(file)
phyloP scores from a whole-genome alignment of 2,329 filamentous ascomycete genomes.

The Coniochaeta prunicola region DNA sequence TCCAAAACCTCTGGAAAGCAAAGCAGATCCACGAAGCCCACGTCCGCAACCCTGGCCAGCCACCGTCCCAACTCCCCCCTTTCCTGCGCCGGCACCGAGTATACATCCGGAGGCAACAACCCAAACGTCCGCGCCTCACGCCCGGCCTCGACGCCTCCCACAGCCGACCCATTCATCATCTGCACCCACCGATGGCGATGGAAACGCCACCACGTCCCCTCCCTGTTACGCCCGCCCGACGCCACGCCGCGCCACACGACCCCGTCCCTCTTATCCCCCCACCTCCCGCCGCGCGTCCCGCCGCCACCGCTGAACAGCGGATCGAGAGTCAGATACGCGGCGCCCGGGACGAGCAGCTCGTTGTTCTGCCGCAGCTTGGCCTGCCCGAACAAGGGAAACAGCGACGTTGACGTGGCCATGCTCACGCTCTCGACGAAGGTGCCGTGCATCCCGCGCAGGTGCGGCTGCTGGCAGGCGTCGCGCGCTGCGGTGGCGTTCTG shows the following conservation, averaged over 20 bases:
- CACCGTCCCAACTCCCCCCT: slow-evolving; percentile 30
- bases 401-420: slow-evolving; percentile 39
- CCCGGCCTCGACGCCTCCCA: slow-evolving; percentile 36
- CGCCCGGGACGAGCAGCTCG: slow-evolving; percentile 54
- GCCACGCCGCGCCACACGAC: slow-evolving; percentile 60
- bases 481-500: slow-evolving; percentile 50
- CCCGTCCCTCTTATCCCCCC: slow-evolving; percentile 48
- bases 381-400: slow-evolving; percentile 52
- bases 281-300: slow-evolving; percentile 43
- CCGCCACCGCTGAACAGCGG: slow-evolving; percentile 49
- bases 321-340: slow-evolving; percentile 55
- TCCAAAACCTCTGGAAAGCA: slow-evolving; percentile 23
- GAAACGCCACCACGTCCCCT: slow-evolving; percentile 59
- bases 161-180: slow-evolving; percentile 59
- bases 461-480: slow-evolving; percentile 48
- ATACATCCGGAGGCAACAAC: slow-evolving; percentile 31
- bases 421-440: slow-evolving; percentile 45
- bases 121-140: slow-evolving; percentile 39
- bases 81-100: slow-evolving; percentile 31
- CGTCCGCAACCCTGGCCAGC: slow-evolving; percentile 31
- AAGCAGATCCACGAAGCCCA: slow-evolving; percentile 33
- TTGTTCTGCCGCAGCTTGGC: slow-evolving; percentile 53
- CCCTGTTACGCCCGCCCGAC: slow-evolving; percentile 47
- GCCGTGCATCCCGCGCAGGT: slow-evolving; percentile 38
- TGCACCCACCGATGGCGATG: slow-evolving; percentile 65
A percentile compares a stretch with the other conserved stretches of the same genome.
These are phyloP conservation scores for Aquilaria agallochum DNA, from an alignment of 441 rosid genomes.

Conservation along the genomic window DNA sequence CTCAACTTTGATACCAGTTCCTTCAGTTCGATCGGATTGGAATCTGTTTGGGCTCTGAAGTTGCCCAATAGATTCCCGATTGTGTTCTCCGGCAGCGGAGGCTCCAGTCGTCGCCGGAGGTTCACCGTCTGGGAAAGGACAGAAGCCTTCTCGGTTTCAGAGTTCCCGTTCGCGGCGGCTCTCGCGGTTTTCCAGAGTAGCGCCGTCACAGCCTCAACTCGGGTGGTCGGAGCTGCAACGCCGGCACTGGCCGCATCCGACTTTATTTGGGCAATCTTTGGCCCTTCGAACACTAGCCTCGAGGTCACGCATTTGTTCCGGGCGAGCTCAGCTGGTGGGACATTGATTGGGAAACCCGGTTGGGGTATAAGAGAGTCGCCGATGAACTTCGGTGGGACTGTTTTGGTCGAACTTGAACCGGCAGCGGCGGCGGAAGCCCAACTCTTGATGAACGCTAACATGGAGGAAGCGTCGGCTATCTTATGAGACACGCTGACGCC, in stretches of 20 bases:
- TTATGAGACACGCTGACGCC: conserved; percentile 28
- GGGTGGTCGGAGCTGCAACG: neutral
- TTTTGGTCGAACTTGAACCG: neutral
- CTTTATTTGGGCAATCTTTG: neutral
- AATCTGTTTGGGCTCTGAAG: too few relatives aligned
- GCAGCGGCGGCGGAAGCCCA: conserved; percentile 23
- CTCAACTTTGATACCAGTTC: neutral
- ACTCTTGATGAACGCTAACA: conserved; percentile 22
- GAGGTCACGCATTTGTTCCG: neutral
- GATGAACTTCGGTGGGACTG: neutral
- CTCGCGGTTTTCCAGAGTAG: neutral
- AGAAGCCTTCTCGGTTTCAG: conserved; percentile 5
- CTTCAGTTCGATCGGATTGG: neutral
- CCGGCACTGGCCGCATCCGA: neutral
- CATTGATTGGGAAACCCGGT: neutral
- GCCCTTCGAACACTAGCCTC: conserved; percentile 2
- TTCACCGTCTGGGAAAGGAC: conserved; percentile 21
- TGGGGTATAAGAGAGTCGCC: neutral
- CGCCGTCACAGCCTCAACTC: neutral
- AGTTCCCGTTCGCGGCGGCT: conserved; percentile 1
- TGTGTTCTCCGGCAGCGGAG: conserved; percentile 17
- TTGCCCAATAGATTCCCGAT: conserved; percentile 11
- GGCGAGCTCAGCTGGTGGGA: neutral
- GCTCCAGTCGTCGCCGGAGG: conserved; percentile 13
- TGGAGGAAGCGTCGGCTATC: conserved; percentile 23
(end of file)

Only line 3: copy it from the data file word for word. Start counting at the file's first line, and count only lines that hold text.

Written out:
- CACCGTCCCAACTCCCCCCT: slow-evolving; percentile 30